JeannetteG2 wrote
on Jun 10, 2009 1:35 PM
drill bits: http://www.utopiatools.com/-strse-151/61-dsh-80-Diamond--Micro-dsh-Drill/Detail.bok
pwong2 wrote
on Jun 10, 2009 2:00 PM
If you drill material that has smooth surface, such as glass, you should use a Mini Vise hold on its. That will preventing from slipping and drills your finger. Make a small indentation on the surface by using sharp pointy object before drill and take all the precautions wear all the safety gears. The mini vise, you can purchase from Micro-Mark.com They have real small drill bits that you can purchase to drill small hole. Don’t forget submerge only drill bit, not the drill!!!
GailM@44 wrote
on Jun 10, 2009 2:11 PM
I had bought over the last 5 years a few hundred cabochons as i was making jewelry and liked the style but i cn only do so many pieces at a time and so have fallen behind. I have wanted to drill holes through several of these cabochons but was afraid I would crack the gemstone. I know that diamond is the best drill bit to use as it will drill through everything being the hardest gemstone in itself. Thanks for giving me the heads up about submerging the stones that makes a lot of sense now that you have mentioned it.
on Jun 10, 2009 2:11 PM
Thanks Jeannette. I just went on line and ordered a couple sets plus some tools I didn't know I needed - ha!
SusanF@6 wrote
on Jun 10, 2009 2:49 PM
I think a bit safer way is to use a shallow pan with just a little water in the bottom and a sponge. That way you are unlikely to put the electric part of the drill in the water and the sponge's rough surface helps hold the object in place (trick I learned from Ken Bova - thanks Ken!) susan
LeeT@4 wrote
on Jun 10, 2009 3:00 PM
I have a punch - like a paper punch, but heavier, it can punch holes in metal things up to the thickness of a nickel. It doesn't work for glass, shells and ceramics, so I have a dremel tool for that with diamond bits. Some plastics submit to the punch, some don't, but it is SO much faster than a drill, and it makes a very satisfying noise when it punches.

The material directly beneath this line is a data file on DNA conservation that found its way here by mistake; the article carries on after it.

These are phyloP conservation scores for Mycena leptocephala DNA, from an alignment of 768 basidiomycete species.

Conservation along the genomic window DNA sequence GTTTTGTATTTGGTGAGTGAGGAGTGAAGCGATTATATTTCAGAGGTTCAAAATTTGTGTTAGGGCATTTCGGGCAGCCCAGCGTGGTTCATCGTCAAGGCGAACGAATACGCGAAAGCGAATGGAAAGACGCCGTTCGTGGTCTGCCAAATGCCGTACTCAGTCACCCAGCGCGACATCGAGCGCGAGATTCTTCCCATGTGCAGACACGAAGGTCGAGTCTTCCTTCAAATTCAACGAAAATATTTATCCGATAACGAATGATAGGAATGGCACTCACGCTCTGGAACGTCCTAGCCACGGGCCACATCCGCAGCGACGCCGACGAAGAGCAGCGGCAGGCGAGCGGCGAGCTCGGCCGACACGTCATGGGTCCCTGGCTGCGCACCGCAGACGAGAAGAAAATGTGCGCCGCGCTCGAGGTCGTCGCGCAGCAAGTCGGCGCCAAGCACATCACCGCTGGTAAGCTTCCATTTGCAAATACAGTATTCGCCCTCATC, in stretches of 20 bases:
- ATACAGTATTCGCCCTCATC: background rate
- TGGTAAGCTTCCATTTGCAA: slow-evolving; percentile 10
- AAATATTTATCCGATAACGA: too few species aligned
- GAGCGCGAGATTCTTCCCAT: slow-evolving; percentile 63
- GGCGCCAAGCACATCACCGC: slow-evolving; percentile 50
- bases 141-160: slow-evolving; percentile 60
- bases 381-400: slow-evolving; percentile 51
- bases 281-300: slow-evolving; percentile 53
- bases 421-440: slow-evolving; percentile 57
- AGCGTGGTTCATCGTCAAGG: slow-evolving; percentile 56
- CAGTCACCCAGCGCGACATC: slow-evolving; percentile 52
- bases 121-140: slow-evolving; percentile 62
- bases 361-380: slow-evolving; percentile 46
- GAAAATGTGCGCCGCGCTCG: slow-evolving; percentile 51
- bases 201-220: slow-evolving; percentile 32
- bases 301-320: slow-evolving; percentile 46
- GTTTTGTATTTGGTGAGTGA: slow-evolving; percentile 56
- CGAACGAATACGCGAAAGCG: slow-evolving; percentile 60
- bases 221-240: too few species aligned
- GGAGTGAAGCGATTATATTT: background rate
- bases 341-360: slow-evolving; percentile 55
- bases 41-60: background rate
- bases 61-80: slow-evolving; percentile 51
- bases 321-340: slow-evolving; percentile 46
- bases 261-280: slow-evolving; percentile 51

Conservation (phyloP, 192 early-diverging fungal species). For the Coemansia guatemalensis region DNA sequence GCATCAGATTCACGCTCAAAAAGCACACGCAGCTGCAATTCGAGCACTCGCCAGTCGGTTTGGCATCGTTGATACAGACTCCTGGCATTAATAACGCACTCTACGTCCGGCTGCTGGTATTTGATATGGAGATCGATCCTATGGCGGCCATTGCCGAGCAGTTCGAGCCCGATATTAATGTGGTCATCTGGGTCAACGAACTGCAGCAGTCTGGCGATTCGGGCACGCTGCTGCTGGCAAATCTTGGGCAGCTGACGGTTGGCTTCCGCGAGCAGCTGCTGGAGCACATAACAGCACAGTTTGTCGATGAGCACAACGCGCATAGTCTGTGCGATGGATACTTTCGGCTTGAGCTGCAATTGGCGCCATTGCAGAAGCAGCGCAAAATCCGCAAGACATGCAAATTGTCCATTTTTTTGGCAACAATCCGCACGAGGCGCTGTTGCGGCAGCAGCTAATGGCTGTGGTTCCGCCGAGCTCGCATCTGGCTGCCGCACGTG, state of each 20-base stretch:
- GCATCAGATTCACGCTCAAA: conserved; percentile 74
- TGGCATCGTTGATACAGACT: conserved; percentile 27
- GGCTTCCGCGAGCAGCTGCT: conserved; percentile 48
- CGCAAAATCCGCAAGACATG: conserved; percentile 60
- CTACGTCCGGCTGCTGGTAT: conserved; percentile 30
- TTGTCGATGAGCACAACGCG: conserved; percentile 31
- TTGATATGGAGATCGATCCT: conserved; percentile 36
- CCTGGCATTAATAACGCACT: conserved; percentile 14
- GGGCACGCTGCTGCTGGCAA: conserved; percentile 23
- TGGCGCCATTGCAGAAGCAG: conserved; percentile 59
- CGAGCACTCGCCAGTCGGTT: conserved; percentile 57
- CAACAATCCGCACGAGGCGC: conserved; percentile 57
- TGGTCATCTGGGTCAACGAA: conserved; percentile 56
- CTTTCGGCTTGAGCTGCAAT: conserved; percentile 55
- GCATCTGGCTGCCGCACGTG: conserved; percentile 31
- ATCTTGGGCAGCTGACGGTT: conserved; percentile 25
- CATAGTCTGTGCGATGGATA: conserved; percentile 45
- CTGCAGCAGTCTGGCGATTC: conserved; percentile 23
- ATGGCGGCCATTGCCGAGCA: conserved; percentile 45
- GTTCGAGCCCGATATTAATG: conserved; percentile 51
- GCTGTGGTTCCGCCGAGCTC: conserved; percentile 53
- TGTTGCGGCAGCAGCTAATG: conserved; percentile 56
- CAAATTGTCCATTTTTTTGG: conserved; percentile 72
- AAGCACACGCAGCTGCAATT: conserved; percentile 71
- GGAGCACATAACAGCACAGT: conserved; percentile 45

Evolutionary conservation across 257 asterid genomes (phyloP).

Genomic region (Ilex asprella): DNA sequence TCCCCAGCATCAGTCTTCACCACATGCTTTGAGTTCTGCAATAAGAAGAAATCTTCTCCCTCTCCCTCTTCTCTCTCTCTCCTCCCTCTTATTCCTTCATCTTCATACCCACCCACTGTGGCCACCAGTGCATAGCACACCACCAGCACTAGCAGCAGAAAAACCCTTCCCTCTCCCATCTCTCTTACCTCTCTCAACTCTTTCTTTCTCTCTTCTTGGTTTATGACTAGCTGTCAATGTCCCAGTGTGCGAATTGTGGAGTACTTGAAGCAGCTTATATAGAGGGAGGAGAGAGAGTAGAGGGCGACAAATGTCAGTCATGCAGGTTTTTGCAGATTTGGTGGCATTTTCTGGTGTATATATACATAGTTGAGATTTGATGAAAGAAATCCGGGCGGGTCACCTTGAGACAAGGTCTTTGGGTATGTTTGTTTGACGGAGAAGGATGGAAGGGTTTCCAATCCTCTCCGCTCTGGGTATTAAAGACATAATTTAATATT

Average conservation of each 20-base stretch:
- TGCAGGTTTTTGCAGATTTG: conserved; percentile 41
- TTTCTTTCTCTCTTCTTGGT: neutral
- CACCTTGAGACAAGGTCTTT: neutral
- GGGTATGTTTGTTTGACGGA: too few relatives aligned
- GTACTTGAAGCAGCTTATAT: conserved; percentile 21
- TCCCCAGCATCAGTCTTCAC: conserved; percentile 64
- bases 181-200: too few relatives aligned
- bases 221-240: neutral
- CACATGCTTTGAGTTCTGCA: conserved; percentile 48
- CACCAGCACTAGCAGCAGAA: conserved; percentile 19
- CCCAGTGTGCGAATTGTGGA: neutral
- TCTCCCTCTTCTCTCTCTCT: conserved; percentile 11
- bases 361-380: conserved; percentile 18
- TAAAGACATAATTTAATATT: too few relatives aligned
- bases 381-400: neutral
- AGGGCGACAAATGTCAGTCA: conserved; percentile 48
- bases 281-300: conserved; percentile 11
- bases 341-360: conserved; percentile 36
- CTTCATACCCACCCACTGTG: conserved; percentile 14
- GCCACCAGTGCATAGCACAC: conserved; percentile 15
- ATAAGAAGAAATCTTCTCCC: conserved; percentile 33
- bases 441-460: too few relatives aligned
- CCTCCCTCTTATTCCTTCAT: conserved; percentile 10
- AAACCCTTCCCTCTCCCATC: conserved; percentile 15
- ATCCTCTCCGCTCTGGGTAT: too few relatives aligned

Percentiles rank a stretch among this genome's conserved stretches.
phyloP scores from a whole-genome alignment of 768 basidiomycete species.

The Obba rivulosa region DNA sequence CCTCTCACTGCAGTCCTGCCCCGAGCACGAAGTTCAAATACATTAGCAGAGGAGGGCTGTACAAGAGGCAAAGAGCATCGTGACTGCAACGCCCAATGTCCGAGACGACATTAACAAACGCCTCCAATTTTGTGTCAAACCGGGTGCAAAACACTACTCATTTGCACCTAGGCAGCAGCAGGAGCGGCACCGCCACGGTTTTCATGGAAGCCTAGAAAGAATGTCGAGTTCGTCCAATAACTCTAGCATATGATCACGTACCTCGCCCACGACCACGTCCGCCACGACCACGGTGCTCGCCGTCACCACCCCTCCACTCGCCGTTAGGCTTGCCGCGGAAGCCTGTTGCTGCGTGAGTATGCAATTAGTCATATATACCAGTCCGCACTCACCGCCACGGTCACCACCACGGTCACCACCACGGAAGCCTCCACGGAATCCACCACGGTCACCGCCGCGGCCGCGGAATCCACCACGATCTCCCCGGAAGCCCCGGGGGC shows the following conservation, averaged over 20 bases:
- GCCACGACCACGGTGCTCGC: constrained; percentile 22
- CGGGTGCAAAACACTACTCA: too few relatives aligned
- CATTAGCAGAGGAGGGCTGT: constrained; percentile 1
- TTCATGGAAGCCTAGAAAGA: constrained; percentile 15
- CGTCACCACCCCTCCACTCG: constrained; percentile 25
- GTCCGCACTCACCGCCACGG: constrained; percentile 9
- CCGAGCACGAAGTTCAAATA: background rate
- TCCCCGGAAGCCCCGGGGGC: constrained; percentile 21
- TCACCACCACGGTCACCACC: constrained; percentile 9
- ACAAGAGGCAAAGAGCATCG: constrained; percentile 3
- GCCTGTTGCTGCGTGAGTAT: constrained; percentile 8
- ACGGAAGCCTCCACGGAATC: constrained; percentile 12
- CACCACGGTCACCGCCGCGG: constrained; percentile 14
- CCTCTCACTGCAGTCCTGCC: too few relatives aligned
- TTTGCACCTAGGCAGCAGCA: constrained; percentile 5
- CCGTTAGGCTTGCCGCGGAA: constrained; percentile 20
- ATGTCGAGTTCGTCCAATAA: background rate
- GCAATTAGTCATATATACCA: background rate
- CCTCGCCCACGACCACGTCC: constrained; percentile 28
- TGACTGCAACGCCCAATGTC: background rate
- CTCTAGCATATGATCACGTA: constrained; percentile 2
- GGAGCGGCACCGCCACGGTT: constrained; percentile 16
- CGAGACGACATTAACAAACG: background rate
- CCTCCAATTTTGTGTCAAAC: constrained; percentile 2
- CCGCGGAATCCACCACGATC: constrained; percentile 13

JanetW@43 wrote
on Jun 10, 2009 3:31 PM
I use my Dremel to drill a hole for a jump ring when making bookmarks from sterling silver sheet - after I have curved and hammered it.
on Jun 10, 2009 3:38 PM
I have a Dremel that I asked for Christmas last year, and have been afraid to bust it out. This article makes it less scary. I am definately going to give it a try!
Happibooker wrote
on Jun 10, 2009 3:45 PM
My nephew uses his dad's drill and a rod to make his own jumprings. He uses colored wire and has made some beautiful chain maille with forest green and midnight blue.
Thomasean wrote
on Jun 10, 2009 3:46 PM
What type of Dremel are you all using for jewelry making. Please explain the various types of tools and when to use them. Do I need to buy additional bits for different jobs? I know absolutely nothing about using a drill in jewelry making but I would like to add the skill to my repertoire.
BLONDIE-POP wrote
on Jun 10, 2009 4:39 PM